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FAO sees solid output of coarse grains and wheat in 2013
Aggregated Source: Shanghai Daily: Business

GLOBAL production of coarse grains may climb to a record in 2013 and wheat output may be higher than previously expected as prospects improved for crops in the US, Russia and Europe following dry weather last year, the United Nations' Food & Agriculture Organization said yesterday.

The world's farmers may harvest 1.27 billion tons of coarse grains including corn, barley and oats, up 9.3 percent from the 1.16 billion tons produced a year earlier, the Rome-based FAO said in a report on its website, providing its first estimates for total supplies from the next harvest. Corn output may be 960 million tons, up 10 percent. The coarse grain harvest will be 28 percent larger in the US, the top grower, that last year had its worst drought since the 1930s.

"The big increases will be in places where last year there were big problems," said Abdolreza Abbassian, an economist at the FAO in Rome. "We're expecting good crops, but we should still watch the weather. In terms of price prospects, good crops could translate to somewhat downward pressure on prices."

Corn prices, which touched a record in August, are down 9.6 percent in 2013 on the Chicago Board of Trade on prospects for a rebound in supplies. US planting is progressing at the slowest pace since 1984, as last year's drought was followed by too much rain in the Midwest this year, government data show.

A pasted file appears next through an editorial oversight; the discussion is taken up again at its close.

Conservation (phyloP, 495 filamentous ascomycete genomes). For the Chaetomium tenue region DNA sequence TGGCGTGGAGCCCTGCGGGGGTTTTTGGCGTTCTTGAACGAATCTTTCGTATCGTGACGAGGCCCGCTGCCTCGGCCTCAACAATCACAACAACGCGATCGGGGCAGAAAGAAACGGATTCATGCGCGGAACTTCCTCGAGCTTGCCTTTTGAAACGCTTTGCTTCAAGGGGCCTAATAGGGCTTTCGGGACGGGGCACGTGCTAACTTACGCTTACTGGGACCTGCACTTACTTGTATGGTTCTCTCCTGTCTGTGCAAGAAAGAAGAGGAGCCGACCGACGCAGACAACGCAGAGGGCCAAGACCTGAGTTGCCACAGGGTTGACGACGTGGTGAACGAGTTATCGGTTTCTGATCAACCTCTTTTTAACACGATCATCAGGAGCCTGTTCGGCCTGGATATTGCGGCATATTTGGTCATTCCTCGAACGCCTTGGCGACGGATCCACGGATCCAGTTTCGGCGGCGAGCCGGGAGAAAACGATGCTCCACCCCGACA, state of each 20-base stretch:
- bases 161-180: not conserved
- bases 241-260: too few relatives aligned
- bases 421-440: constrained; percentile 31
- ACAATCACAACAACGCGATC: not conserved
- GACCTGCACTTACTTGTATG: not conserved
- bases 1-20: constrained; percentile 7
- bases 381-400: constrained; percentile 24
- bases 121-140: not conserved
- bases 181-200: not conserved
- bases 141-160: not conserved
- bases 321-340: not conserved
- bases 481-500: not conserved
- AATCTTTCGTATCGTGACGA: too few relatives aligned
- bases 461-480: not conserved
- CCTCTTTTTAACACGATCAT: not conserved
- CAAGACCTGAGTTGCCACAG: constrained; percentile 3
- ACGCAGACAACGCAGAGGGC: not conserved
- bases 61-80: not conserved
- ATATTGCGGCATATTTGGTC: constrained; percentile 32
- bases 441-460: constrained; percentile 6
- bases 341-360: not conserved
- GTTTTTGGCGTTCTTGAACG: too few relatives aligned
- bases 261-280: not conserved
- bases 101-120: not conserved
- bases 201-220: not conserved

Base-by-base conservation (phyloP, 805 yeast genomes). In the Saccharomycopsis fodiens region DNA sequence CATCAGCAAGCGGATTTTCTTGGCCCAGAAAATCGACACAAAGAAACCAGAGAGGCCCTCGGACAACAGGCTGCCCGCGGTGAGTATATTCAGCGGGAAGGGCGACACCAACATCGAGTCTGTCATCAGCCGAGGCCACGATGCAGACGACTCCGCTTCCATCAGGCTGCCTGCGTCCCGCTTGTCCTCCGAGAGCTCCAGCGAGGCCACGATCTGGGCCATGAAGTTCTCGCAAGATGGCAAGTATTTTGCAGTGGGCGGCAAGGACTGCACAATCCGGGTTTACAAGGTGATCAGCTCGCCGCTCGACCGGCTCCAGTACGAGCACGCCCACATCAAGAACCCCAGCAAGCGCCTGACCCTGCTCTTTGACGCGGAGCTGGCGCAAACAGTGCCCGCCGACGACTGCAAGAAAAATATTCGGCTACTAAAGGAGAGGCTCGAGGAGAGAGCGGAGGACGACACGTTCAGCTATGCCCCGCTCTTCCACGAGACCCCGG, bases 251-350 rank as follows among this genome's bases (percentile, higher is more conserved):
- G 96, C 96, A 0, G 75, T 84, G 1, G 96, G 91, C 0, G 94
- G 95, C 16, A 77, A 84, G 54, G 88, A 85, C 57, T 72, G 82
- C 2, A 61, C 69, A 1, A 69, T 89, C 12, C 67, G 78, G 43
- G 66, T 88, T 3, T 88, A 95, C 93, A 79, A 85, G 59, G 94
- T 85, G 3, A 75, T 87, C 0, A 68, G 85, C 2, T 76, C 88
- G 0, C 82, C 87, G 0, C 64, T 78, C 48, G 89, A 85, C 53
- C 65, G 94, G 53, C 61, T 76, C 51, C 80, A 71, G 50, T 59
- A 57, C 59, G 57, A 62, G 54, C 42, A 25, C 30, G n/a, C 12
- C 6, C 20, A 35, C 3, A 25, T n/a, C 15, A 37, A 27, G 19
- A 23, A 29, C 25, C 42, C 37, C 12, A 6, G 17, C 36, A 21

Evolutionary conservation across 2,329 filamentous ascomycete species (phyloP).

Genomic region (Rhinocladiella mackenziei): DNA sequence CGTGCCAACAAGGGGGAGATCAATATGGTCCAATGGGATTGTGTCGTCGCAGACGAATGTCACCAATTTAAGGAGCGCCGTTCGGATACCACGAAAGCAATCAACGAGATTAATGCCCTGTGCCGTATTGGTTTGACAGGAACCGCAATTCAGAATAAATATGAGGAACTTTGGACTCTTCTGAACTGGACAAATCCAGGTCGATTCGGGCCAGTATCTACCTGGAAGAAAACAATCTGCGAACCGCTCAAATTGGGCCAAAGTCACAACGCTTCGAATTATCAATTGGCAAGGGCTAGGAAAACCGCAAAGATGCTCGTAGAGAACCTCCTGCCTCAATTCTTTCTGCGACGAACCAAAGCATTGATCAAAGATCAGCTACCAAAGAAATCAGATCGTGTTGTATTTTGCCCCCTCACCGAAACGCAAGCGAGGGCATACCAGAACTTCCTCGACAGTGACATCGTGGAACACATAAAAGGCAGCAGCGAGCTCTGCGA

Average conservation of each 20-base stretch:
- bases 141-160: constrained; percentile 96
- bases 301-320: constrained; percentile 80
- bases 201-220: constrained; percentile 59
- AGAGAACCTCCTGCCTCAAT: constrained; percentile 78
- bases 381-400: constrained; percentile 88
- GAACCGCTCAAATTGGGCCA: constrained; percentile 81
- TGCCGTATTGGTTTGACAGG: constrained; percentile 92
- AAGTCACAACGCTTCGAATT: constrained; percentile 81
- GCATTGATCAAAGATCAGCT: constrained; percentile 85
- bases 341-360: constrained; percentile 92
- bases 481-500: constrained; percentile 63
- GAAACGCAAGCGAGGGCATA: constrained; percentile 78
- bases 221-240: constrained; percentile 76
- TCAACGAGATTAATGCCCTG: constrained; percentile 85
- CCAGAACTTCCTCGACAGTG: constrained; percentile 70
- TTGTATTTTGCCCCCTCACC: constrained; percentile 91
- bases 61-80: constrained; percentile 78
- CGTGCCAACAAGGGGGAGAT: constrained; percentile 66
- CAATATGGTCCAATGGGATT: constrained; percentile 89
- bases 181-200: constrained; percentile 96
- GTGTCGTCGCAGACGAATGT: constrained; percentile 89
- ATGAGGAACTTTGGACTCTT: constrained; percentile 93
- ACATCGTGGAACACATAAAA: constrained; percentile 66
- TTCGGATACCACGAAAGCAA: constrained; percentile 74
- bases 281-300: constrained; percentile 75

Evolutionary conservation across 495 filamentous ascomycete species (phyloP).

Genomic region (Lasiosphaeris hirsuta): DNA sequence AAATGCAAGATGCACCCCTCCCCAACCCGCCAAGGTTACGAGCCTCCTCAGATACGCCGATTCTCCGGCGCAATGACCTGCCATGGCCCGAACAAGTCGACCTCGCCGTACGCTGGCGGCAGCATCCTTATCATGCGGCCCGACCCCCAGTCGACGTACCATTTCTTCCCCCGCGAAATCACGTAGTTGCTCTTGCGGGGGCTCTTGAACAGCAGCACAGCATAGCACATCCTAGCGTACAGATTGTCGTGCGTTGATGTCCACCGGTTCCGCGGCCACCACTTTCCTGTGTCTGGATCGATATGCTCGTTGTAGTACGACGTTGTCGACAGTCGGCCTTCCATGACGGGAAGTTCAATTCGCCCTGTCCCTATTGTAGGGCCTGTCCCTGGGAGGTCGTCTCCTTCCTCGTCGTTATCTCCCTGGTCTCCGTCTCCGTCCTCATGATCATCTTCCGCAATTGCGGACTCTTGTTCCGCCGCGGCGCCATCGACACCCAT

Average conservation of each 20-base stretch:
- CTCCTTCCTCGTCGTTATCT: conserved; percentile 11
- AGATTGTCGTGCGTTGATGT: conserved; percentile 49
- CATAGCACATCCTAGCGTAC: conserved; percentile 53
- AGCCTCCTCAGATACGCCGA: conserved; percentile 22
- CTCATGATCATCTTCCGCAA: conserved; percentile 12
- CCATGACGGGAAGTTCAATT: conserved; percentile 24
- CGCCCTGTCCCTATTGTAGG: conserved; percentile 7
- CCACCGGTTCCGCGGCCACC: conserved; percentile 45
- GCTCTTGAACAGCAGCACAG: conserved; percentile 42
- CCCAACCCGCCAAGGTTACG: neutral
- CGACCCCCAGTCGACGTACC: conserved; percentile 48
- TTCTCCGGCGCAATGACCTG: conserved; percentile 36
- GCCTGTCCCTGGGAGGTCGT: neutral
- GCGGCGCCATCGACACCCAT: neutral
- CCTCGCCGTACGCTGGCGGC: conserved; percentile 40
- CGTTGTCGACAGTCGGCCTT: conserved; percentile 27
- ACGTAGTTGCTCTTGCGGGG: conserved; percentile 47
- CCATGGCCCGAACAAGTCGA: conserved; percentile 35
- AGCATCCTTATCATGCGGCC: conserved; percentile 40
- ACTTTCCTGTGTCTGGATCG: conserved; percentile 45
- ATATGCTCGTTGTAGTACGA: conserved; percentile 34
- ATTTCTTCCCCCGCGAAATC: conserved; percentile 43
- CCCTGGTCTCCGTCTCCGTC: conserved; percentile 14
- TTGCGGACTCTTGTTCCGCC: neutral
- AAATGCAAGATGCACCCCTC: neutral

The US Department of Agriculture said in February that it expected farmers to harvest a record 369.1 million tons of corn. The agency is set to update its US forecast and provide its first estimates for world grain crops today.

The FAO pegged US corn production at 340 million tons and said total coarse grain output may be 366.6 million tons.

Coarse grain output in China, the world's second-biggest producer, may climb to a record 227.5 million tons, including 218 million tons of corn, after farmers expanded planting, the FAO said. Grain output in the European Union will rise 8.3 percent from a year earlier to 152.9 million tons, while the harvest in Russia rises 10 percent to 34 million tons.

The FAO raised its forecast for world wheat production to 695 million tons from an estimate last month at 690 million tons. Production will be 5.4 percent higher than in 2012, it said.

The agency pegged Russia's wheat harvest at 55 million tons, up 46 percent from a year earlier, while Ukraine's crop jumps 25 percent to 19.8 million tons and Kazakhstan's output climbs 39 percent to 14.3 million tons.

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